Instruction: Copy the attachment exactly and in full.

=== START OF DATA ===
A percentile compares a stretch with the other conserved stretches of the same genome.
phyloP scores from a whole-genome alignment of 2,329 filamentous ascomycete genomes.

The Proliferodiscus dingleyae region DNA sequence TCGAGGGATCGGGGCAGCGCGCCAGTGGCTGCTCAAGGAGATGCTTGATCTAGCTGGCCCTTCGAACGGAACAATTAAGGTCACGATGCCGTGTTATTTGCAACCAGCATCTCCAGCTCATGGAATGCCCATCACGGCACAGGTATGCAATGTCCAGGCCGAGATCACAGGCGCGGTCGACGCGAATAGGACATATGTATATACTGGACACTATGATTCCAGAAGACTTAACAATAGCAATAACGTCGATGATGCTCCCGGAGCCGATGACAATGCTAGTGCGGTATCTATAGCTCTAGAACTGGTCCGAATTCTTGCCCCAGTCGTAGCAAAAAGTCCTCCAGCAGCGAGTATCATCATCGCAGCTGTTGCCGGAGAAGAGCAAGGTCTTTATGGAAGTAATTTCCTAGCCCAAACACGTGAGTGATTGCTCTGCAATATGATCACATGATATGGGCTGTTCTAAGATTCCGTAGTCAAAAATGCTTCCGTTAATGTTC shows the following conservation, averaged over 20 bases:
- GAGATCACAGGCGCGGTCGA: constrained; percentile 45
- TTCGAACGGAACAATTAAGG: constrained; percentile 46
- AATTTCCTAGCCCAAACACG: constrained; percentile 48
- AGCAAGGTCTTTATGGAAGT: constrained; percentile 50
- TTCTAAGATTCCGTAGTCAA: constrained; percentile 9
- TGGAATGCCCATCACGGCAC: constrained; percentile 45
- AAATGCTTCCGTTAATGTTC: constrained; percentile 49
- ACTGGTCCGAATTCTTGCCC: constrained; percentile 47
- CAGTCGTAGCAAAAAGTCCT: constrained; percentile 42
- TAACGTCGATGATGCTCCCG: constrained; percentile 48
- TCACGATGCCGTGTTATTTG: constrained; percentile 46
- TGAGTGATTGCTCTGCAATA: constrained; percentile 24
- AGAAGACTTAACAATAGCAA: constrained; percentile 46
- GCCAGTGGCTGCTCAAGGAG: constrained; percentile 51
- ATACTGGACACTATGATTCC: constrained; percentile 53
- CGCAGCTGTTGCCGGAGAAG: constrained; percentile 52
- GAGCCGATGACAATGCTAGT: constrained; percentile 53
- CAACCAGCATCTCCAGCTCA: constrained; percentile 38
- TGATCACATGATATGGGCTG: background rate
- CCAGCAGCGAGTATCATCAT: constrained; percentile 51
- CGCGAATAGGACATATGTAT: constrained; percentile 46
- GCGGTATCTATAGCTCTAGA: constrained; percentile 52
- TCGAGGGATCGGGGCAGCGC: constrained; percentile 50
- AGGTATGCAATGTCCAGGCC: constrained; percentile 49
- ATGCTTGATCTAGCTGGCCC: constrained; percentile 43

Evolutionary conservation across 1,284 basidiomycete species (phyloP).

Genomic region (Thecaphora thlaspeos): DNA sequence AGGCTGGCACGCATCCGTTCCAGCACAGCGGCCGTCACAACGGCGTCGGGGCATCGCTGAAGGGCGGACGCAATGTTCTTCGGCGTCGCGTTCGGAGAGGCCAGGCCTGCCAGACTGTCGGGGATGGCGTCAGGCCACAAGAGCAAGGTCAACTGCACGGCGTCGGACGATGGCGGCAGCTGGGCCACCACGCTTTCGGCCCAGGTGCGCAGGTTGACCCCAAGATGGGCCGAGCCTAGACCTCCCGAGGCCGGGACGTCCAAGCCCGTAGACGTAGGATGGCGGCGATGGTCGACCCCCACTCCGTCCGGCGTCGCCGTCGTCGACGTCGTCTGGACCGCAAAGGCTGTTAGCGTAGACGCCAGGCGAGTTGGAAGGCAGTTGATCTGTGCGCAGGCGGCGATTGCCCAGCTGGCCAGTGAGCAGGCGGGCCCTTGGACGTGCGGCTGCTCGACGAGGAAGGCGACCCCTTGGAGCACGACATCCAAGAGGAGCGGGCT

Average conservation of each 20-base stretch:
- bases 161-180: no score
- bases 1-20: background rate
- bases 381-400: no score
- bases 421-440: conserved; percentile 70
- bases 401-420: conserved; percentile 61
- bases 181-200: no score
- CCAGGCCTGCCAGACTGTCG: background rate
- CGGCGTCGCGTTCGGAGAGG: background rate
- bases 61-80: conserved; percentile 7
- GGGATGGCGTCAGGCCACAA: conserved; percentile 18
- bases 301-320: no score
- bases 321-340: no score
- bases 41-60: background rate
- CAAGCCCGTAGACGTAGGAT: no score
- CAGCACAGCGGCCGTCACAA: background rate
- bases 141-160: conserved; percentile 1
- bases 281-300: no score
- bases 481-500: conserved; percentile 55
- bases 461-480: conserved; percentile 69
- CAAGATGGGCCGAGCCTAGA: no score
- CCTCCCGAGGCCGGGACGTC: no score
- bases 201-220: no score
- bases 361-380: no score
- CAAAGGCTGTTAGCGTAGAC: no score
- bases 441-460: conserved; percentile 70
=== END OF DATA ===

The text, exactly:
A percentile compares a stretch with the other conserved stretches of the same genome.
phyloP scores from a whole-genome alignment of 2,329 filamentous ascomycete genomes.

The Proliferodiscus dingleyae region DNA sequence TCGAGGGATCGGGGCAGCGCGCCAGTGGCTGCTCAAGGAGATGCTTGATCTAGCTGGCCCTTCGAACGGAACAATTAAGGTCACGATGCCGTGTTATTTGCAACCAGCATCTCCAGCTCATGGAATGCCCATCACGGCACAGGTATGCAATGTCCAGGCCGAGATCACAGGCGCGGTCGACGCGAATAGGACATATGTATATACTGGACACTATGATTCCAGAAGACTTAACAATAGCAATAACGTCGATGATGCTCCCGGAGCCGATGACAATGCTAGTGCGGTATCTATAGCTCTAGAACTGGTCCGAATTCTTGCCCCAGTCGTAGCAAAAAGTCCTCCAGCAGCGAGTATCATCATCGCAGCTGTTGCCGGAGAAGAGCAAGGTCTTTATGGAAGTAATTTCCTAGCCCAAACACGTGAGTGATTGCTCTGCAATATGATCACATGATATGGGCTGTTCTAAGATTCCGTAGTCAAAAATGCTTCCGTTAATGTTC shows the following conservation, averaged over 20 bases:
- GAGATCACAGGCGCGGTCGA: constrained; percentile 45
- TTCGAACGGAACAATTAAGG: constrained; percentile 46
- AATTTCCTAGCCCAAACACG: constrained; percentile 48
- AGCAAGGTCTTTATGGAAGT: constrained; percentile 50
- TTCTAAGATTCCGTAGTCAA: constrained; percentile 9
- TGGAATGCCCATCACGGCAC: constrained; percentile 45
- AAATGCTTCCGTTAATGTTC: constrained; percentile 49
- ACTGGTCCGAATTCTTGCCC: constrained; percentile 47
- CAGTCGTAGCAAAAAGTCCT: constrained; percentile 42
- TAACGTCGATGATGCTCCCG: constrained; percentile 48
- TCACGATGCCGTGTTATTTG: constrained; percentile 46
- TGAGTGATTGCTCTGCAATA: constrained; percentile 24
- AGAAGACTTAACAATAGCAA: constrained; percentile 46
- GCCAGTGGCTGCTCAAGGAG: constrained; percentile 51
- ATACTGGACACTATGATTCC: constrained; percentile 53
- CGCAGCTGTTGCCGGAGAAG: constrained; percentile 52
- GAGCCGATGACAATGCTAGT: constrained; percentile 53
- CAACCAGCATCTCCAGCTCA: constrained; percentile 38
- TGATCACATGATATGGGCTG: background rate
- CCAGCAGCGAGTATCATCAT: constrained; percentile 51
- CGCGAATAGGACATATGTAT: constrained; percentile 46
- GCGGTATCTATAGCTCTAGA: constrained; percentile 52
- TCGAGGGATCGGGGCAGCGC: constrained; percentile 50
- AGGTATGCAATGTCCAGGCC: constrained; percentile 49
- ATGCTTGATCTAGCTGGCCC: constrained; percentile 43

Evolutionary conservation across 1,284 basidiomycete species (phyloP).

Genomic region (Thecaphora thlaspeos): DNA sequence AGGCTGGCACGCATCCGTTCCAGCACAGCGGCCGTCACAACGGCGTCGGGGCATCGCTGAAGGGCGGACGCAATGTTCTTCGGCGTCGCGTTCGGAGAGGCCAGGCCTGCCAGACTGTCGGGGATGGCGTCAGGCCACAAGAGCAAGGTCAACTGCACGGCGTCGGACGATGGCGGCAGCTGGGCCACCACGCTTTCGGCCCAGGTGCGCAGGTTGACCCCAAGATGGGCCGAGCCTAGACCTCCCGAGGCCGGGACGTCCAAGCCCGTAGACGTAGGATGGCGGCGATGGTCGACCCCCACTCCGTCCGGCGTCGCCGTCGTCGACGTCGTCTGGACCGCAAAGGCTGTTAGCGTAGACGCCAGGCGAGTTGGAAGGCAGTTGATCTGTGCGCAGGCGGCGATTGCCCAGCTGGCCAGTGAGCAGGCGGGCCCTTGGACGTGCGGCTGCTCGACGAGGAAGGCGACCCCTTGGAGCACGACATCCAAGAGGAGCGGGCT

Average conservation of each 20-base stretch:
- bases 161-180: no score
- bases 1-20: background rate
- bases 381-400: no score
- bases 421-440: conserved; percentile 70
- bases 401-420: conserved; percentile 61
- bases 181-200: no score
- CCAGGCCTGCCAGACTGTCG: background rate
- CGGCGTCGCGTTCGGAGAGG: background rate
- bases 61-80: conserved; percentile 7
- GGGATGGCGTCAGGCCACAA: conserved; percentile 18
- bases 301-320: no score
- bases 321-340: no score
- bases 41-60: background rate
- CAAGCCCGTAGACGTAGGAT: no score
- CAGCACAGCGGCCGTCACAA: background rate
- bases 141-160: conserved; percentile 1
- bases 281-300: no score
- bases 481-500: conserved; percentile 55
- bases 461-480: conserved; percentile 69
- CAAGATGGGCCGAGCCTAGA: no score
- CCTCCCGAGGCCGGGACGTC: no score
- bases 201-220: no score
- bases 361-380: no score
- CAAAGGCTGTTAGCGTAGAC: no score
- bases 441-460: conserved; percentile 70